A tangential discussion: creating modern state institutions in Turkey


Because I have come to the specific issue of reform in Turkish state institutions, including the effort to expel Gülen’s adherents from those institutions, a few comments are in order relating to my experience with, and understanding of, the Turkish state.  This is a pet subject of mine though it is not easy to explain to people without direct experience of the issues I’m referring to.  People who have resided in Turkey and had to deal personally with the bureaucratic processes I’m describing (most anyone who comes to Turkey as the employee of a company or some other organization does not have to handle their own residency paperwork) will understand more readily.  The essence is this:  Turkish state institutions have always been weak, and only now are they being transformed into truly modern, transparent, democratically accountable institutions.


How is this topic related to the failed coup?  Most directly, the junta that tried to  seize power on 15th July had its roots in various state institutions, most importantly the military.  But obviously, those state institutions were not and are still not democratically accountable or transparent — otherwise a religious cult could never have infiltrated its members into state institutions in numbers sizeable enough to even entertain the possibility of assuming political control.  For example, it has been at least a decade since I first heard rumors that the Mormons had become highly influential in U.S. intelligence institutions.  But as far as we know there is absolutely no threat of the Mormons trying to take over the U.S. government.  Even if Mitt Romney had been elected president in 2012, it would not have come to the same thing.  U.S. institutions are transparent and democratic, and U.S. society is massive (320 million people) and extremely diverse, so it is patently ridiculous to imagine that the Mormons might somehow gain sway over U.S. government institutions.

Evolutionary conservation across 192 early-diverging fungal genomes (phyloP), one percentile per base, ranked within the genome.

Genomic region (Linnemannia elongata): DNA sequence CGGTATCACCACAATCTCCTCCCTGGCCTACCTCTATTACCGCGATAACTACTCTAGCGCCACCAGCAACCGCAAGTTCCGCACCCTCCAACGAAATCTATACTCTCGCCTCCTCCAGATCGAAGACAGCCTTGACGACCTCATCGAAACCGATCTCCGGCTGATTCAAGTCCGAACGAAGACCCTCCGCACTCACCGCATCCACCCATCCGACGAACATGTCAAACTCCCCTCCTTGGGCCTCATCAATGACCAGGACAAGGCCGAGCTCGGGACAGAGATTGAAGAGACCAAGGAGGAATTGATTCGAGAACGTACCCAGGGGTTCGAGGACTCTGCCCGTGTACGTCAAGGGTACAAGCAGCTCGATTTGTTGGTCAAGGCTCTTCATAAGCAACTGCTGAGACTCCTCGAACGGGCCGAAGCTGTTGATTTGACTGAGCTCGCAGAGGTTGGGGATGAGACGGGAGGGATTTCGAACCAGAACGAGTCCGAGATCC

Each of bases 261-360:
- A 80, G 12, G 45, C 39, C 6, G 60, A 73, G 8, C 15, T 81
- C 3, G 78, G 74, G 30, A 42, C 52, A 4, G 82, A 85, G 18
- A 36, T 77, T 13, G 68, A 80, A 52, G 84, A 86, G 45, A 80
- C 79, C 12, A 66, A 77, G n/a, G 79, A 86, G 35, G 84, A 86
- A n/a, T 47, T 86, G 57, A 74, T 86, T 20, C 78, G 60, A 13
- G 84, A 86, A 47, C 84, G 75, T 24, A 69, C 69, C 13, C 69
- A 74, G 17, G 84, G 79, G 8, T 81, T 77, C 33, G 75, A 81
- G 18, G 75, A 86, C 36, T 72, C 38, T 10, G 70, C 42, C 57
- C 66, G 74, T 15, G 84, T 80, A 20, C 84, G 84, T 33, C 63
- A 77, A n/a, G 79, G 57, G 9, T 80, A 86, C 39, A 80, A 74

When I came to Turkey in 1999, one of the first things that I noticed was that, at the street level, I felt freer than I did in the U.S.  I didn’t know why that was the case, but it was, at first, a relief.  I had experienced a similar sensation in Germany, but it wouldn’t be until years later that I understood that the two societies appeared to me that way for entirely different reasons.  At that time, everyone knew that the Turkish police were corrupt torturers, and that the judiciary was unprofessional, an ideological appendage of the military, and also riddled with corruption, also that the ongoing conflict with the PKK was marked by enormous human rights violations. 


But everyday life on Istanbul’s streets featured little police presence and minimal crime.  In those years, foreigners were advised to carry their passports with them at all times in case of police checks, but in the first five or so years that I lived in Istanbul I never encountered such an event. In total, I’ve had my ID checked three times on the street by Istanbul police, and all three of those incidents happened in the 2006-2009 era.  For years, Istanbul’s worst crime problem was purse-snatching, known as kapkaç in Turkish.  So when people (Turkish or foreign) asked me how the situation was in Istanbul, I explained that I felt better, both freer and safer, on the streets in Istanbul than in the U.S.  Generally that was greeted with either disbelief or incomprehension.